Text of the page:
“Kurdish Shakira” shakes customs
Erbil (Iraq) - With her pop rhythms, her provocative and swaying hips plunging necklines, Dashni Mourad, nicknamed "Kurdish Shakira” is the new musical phenomenon that upsets conservative morals in Iraqi Kurdistan.
- Long hair and hourglass figure, the girl of 23, who has an album under her belt, began to enjoy great popularity among young people of Kurdistan, an autonomous region in northern Iraq.
"I admire Shakira, I consider a model. I listen to her songs since I was a child," said Dashner, who speaks fluent English and Dutch having grown up in the Netherlands.
Her admiration for the Colombian singer, who has Lebanese origins, is evident in his music videos and languorous choreography.
In the clip of her new songs "Hela Hupa," she dances hair blowing in a split skirt with sequins, rolls in the hay and performs hip movements that resemble Shakira.
"I am inspired from her artistically but I try to create my own movements," she says.
These are dances that create controversy in Kurdistan, a very conservative and tribal region, where "crimes of honour" are still widespread.
If young Kurds love this new artist, others are shocked by this exhibition of provocative hips movements, considering them as an affront to their culture and Islam.
"It's a strange manner of behaviour. It is not suitable for our community," said Rasul Faqiin a staff of 34. "Maybe it's because she grew up in the West. For Europeans, it’s OK, but not for us. She’s going to destroy the foundation of our community. We do not want our young people grow up like that," he adds.
Even feminist associations have taken a stand against the artist, saying she undermined the image of women.
"We are opposed to these dances and the use of the female body to attract attention. It is against our policy of defending the rights of women and their emancipation," argues Susan Aref, head of the Organization for the emancipation of women in Kurdistan.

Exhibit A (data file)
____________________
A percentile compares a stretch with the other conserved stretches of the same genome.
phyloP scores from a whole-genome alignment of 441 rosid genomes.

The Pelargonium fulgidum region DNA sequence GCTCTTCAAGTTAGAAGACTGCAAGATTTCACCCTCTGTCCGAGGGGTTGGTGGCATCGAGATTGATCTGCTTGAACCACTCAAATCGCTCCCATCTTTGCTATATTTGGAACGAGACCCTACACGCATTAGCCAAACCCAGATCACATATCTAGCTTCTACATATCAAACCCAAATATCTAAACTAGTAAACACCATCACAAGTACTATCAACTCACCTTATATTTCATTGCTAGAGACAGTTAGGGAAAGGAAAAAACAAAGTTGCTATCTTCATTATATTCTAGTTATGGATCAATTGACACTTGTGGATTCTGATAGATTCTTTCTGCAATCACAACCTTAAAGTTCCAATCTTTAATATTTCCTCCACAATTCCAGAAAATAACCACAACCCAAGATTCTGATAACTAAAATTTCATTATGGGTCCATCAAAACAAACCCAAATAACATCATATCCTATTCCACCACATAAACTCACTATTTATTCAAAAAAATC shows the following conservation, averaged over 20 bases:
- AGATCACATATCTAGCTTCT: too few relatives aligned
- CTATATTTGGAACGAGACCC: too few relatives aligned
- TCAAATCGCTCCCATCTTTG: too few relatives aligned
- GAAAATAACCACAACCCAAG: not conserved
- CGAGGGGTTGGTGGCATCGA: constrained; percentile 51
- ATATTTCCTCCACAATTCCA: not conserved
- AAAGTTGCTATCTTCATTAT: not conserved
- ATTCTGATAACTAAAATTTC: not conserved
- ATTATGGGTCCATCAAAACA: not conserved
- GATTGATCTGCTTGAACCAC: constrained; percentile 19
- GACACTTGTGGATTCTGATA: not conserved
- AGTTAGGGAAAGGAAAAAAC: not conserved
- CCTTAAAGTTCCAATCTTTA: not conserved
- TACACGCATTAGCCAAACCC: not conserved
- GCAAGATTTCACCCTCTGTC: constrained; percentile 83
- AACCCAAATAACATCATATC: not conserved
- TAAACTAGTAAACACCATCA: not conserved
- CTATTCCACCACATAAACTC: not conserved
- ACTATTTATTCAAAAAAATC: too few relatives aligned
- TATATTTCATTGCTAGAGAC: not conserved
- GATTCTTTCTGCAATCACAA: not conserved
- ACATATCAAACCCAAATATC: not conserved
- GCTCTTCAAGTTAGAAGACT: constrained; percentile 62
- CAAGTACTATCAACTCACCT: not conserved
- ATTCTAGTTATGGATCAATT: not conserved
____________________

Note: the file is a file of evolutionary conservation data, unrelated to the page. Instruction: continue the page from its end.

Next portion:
"We do not want to empower women to liberate their bodies," she says.
Dashni rejects these criticisms and argues instead that she wants to make of her musical an instrument to the modernization of Kurdish culture. "I chose to do this because I think people, especially youth, need a new artistic style to break the chains of the past," she said.
Mourad Dashni is not unknown on the Kurdish stage. Between 2005 and 2007, she had made a name by presenting the program "Out of control" in which she questioned the Kurds living in Europe on their lifestyle.
She now presents another program "The Dashni Show," a kind of talk show where she spoke openly about issues of concern for women, including romantic relationships, a subject that remains taboo in Kurdish society.
"What is Dashni doing requires a lot of courage. No Kurdish artist had done this before. It is a revolution for the Kurdish song" ensures Hawzin Hama, a journalist for 36. "Previously, no woman dared to speak of her love for a boy or simply love. But Dashni speaks with courage," she says.
Ennaharonline/ M. O.